SMA: See Mark Amaze

This week, in a measure of extending my own personal Thanksgiving a little longer, I’m sharing my series of columns that I wrote in 2003 for The Daily Times in Ottawa, Ill., about the remarkable tale of Mark Wiebe. Mark’s story, which I also published in my 2004 book “Northern IlliNOISE: Tales of a Territory,” remains the most meaningful that I’ve been blessed with the opportunity to tell during my career. 

SMA: See Mark Amaze


March 11, 2003

When some kids dream, it’s visions of sugarplums they see dancing in their heads. When Mark Wiebe dreams, it’s something entirely different that he sees dancing in his.


“When I dream, I’m never in a wheelchair,” said Mark, a 16-year-old junior at Ottawa Township High School. “I’m walking, or floating or flying …”

“I don’t think I’ve ever had a dream where I’m in a wheelchair.”

That’s in spite of the fact that he’s hardly spent a day outside of one. Just months after his birth, Mark – the son of mom, Terry, and stepdad, Brian Scanlon, of Ottawa, and father, Jeff Wiebe, of Florida – was diagnosed with a form of muscular dystrophy now known as Type I Spinal Muscular Atrophy (SMA), or Werdning-Hoffman Disease.

An incurable affliction of the spinal cord, SMA affects the body’s voluntary muscles used for simple activities such as crawling, walking, head and neck control and swallowing. In Type I – the most severe case – those affected are, for the most part, paralyzed.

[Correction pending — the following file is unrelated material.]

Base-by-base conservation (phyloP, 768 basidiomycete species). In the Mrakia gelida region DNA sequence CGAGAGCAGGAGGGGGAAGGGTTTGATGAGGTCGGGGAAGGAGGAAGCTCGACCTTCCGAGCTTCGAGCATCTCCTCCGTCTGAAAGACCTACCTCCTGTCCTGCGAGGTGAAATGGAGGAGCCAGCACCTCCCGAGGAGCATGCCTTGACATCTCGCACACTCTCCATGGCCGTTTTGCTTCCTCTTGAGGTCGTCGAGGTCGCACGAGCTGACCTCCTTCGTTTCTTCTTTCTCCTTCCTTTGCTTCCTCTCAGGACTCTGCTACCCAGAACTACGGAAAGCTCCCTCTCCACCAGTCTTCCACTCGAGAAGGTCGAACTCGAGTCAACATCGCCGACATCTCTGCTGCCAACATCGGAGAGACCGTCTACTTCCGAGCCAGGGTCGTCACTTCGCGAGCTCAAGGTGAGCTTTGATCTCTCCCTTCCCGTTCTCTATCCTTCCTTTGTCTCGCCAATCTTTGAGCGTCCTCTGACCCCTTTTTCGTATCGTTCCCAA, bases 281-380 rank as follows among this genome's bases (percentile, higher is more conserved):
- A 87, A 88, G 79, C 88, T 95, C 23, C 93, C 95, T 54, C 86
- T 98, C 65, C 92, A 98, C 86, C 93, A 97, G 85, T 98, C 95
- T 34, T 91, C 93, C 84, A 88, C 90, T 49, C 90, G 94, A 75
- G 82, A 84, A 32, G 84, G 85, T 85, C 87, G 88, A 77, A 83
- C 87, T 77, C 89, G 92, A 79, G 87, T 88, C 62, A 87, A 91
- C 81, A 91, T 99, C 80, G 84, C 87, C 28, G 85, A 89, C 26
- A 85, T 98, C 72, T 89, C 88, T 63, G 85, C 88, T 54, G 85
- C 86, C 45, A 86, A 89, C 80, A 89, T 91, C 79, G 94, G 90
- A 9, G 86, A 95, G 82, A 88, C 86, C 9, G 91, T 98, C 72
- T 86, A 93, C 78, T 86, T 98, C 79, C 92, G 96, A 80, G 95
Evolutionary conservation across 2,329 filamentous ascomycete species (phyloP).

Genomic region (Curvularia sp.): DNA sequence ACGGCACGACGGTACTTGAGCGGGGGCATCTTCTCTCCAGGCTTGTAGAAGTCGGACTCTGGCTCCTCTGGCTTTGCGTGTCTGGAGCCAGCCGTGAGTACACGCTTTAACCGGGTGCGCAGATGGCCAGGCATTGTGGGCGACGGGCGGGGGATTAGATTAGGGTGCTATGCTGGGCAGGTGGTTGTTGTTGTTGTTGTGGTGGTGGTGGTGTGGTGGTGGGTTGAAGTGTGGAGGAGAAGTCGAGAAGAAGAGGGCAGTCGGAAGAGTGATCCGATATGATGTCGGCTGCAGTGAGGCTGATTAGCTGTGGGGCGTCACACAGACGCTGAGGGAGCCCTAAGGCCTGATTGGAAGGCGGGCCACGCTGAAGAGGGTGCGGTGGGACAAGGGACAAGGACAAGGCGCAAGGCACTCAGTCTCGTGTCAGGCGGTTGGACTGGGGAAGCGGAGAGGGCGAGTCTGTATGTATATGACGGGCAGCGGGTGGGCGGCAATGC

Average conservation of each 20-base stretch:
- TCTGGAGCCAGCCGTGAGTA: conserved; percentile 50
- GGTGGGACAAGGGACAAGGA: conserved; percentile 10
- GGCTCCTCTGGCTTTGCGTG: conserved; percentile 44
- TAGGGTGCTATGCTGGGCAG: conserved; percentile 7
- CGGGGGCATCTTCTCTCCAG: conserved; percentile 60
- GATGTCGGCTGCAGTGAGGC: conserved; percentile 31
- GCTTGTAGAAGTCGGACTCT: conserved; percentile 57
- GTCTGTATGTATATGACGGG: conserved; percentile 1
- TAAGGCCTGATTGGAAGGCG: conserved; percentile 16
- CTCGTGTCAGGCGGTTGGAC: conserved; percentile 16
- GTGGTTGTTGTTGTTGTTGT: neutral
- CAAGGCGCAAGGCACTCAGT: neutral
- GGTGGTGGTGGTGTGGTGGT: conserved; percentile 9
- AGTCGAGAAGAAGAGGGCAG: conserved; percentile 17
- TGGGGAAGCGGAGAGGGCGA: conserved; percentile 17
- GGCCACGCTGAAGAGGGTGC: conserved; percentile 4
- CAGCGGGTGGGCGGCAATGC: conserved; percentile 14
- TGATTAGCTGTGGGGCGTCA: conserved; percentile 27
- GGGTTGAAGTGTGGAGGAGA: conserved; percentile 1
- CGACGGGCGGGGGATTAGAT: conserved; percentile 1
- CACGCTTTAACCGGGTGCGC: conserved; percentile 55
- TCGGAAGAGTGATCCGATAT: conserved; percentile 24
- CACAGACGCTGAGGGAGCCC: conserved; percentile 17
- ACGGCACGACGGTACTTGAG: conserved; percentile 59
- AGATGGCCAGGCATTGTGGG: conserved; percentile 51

“The cells don’t build up in your muscles, they just die off, and no one knows why,” Mark explained about SMA, a fairly common but largely unknown terminal disease that affects one in every 6,000 live births, and in most cases leads to death by age 2. “You need those cells to grow, so you get weaker as you get older.”

Such a dickens of a disease is SMA that it has left Mark’s body weighing only 40 pounds and with just enough motor skills to double click a computer mouse. It also has forced him to spend each day wearing braces on his torso and feet, and each night wearing ones on his hands and arms. After 16 years of that drill, Mark is a bigger expert on braces than any orthodontist you’ll find.

“It’s kind of funny,” he said. “I told my mom one night, the next thing you know, I’ll need braces for my eyes … Actually the only things (SMA) doesn’t affect are your eyesight and brain.”

Or, apparently, your sense of humor. Or your optimism. Or your friendliness.

Or maybe that’s just Mark, whose engaging personality has allowed a young man who can’t even move his arms to reach out and touch more people than AT&T.

“He’s an inspiration,” OTHS English teacher Jim Gayan said. “With having been dealt a terrible deck, Mark still always comes up a winner. He gets joy out of life under the most extreme physical restrictions. If and when I ever grow up, I hope to be like Mark.”

Join the club – if you can get in.

“Mark’s spirit is an amazing thing,” said Sue Williamson, a theater and speech teacher at OTHS. “Most teachers at the high school who have come into contact with him feel that he’s the teacher and we’ve been the students.”

For many of the instructors at OTHS, Mark – exceedingly bright and ever bubbly – was a true treasure among Ottawa’s Pirates. And that’s why it was such a downer for everyone on New Year’s Eve in 2001 when Mark was rushed to the hospital with bowel blockage and learned the next morning that his days at his beloved OTHS were over.